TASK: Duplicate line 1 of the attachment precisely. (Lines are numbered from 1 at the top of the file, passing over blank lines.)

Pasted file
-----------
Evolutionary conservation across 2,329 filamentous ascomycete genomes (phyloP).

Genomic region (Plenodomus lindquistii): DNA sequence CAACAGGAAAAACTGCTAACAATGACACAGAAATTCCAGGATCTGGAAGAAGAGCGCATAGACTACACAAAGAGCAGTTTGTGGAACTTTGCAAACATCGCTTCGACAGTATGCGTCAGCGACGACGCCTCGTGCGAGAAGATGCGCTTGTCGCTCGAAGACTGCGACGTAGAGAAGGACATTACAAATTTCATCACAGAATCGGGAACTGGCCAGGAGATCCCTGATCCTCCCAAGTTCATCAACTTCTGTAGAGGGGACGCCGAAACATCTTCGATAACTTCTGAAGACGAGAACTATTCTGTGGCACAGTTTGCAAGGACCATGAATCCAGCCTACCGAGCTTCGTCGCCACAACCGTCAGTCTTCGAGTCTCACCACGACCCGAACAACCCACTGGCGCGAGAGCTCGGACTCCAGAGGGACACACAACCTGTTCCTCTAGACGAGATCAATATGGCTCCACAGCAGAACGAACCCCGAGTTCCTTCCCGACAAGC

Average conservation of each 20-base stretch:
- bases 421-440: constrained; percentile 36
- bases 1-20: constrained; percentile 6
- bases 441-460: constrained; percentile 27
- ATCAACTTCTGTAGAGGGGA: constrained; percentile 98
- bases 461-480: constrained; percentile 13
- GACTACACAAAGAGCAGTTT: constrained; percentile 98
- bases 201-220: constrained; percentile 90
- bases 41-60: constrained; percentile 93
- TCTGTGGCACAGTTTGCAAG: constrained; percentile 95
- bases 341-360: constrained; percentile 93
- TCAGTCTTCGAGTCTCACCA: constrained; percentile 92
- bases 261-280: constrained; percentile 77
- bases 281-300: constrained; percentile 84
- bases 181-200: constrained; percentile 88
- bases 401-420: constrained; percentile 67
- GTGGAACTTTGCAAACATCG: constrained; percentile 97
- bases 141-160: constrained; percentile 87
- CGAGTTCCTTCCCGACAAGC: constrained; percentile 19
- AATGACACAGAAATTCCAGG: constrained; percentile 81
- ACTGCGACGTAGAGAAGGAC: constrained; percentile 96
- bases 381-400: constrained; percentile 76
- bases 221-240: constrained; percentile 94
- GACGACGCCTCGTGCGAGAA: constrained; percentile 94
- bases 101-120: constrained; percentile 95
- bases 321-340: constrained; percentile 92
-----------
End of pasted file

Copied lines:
Evolutionary conservation across 2,329 filamentous ascomycete genomes (phyloP).